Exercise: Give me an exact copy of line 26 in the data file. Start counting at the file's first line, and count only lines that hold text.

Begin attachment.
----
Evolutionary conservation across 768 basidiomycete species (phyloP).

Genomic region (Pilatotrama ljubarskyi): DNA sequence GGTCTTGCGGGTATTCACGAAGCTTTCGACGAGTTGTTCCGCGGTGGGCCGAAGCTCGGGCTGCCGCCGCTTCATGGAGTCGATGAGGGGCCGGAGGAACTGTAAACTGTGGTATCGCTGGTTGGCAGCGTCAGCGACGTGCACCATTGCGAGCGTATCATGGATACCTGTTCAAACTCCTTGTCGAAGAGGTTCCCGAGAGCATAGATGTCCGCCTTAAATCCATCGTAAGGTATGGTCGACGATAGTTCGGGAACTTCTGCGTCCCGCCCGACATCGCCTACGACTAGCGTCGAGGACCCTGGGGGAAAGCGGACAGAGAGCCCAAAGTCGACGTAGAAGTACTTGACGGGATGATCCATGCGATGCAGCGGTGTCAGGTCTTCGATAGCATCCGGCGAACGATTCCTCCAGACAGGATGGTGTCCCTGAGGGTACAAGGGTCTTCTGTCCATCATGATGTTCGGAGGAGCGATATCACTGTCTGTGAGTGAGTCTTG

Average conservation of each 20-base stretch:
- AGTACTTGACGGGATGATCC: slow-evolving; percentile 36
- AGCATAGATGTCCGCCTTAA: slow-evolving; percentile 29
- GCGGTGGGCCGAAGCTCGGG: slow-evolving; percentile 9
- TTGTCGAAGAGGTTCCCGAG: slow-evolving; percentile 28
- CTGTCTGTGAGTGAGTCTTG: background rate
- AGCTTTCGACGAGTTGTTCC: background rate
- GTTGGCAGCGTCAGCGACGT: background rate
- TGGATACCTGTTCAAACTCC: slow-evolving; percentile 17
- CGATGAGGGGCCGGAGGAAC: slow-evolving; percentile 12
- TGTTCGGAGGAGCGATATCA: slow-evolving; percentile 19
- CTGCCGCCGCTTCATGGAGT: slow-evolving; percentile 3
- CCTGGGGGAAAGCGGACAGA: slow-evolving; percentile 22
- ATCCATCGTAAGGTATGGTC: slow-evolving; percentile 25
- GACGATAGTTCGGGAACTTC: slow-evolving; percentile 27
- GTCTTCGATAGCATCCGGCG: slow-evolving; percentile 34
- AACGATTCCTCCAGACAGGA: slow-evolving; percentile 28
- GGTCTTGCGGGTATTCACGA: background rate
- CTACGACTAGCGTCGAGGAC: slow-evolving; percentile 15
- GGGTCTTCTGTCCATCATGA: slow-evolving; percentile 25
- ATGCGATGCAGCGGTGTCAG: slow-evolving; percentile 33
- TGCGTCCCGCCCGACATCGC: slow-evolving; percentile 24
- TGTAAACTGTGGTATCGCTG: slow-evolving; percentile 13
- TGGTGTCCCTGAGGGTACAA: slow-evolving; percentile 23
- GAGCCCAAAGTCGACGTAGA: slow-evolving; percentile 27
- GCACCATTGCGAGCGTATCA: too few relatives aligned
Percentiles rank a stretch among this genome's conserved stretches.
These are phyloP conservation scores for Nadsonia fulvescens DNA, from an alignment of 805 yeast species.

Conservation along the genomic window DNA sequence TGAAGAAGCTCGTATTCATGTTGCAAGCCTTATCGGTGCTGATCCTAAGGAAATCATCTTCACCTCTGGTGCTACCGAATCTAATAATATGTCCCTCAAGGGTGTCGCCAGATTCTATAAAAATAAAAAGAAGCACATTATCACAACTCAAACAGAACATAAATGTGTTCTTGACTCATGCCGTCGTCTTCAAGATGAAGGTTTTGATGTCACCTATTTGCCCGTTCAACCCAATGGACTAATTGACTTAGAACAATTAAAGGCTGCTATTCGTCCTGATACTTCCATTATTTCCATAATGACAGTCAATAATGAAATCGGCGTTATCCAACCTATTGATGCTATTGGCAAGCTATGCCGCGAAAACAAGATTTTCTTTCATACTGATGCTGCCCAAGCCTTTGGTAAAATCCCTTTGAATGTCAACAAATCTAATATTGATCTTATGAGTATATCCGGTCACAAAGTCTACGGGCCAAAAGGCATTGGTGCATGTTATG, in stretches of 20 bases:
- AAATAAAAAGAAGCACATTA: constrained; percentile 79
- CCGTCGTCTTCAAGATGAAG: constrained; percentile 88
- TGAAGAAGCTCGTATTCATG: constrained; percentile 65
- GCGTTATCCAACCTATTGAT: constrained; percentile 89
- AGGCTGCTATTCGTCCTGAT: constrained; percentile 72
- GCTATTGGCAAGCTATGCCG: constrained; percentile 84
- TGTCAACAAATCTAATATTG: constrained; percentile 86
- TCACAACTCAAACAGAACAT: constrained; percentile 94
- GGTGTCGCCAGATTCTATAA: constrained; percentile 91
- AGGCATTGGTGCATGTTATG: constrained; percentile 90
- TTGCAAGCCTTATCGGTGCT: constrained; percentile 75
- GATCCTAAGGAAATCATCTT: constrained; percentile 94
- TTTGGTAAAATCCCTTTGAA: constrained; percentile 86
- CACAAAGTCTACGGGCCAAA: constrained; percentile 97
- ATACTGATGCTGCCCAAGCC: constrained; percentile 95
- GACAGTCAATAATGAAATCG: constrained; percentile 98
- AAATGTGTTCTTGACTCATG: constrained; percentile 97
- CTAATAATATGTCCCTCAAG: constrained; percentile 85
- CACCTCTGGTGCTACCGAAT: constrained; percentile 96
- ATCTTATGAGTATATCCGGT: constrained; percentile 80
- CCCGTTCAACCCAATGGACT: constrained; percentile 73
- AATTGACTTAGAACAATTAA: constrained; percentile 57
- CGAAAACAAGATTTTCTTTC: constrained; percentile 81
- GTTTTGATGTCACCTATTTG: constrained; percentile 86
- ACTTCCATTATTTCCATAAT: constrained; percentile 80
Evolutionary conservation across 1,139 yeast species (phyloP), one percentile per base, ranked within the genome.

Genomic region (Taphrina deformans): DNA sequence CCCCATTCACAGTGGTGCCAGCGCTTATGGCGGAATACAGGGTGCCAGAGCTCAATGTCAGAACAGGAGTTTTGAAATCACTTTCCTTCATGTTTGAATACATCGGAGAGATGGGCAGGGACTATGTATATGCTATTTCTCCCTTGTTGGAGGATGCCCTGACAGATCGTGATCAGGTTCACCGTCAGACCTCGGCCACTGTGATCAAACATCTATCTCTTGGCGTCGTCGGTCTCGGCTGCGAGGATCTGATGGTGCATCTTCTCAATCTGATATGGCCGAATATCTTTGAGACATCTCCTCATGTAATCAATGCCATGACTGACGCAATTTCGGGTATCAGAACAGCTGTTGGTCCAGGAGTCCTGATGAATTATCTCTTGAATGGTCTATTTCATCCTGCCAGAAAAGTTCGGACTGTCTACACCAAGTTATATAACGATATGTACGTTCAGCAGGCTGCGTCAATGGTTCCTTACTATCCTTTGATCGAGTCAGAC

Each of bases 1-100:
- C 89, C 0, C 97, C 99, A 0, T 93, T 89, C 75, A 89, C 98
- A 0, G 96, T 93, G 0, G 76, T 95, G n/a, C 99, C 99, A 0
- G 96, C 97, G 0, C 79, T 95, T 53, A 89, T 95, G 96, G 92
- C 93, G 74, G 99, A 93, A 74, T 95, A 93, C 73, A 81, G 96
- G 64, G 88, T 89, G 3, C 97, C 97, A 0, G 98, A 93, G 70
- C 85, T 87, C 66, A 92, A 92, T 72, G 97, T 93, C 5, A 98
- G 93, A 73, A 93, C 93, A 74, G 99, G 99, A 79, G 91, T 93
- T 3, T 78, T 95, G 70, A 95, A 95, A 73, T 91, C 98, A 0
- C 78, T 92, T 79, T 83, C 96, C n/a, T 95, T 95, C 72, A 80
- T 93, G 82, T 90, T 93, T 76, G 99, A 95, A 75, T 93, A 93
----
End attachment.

- TGGTGTCCCTGAGGGTACAA: slow-evolving; percentile 23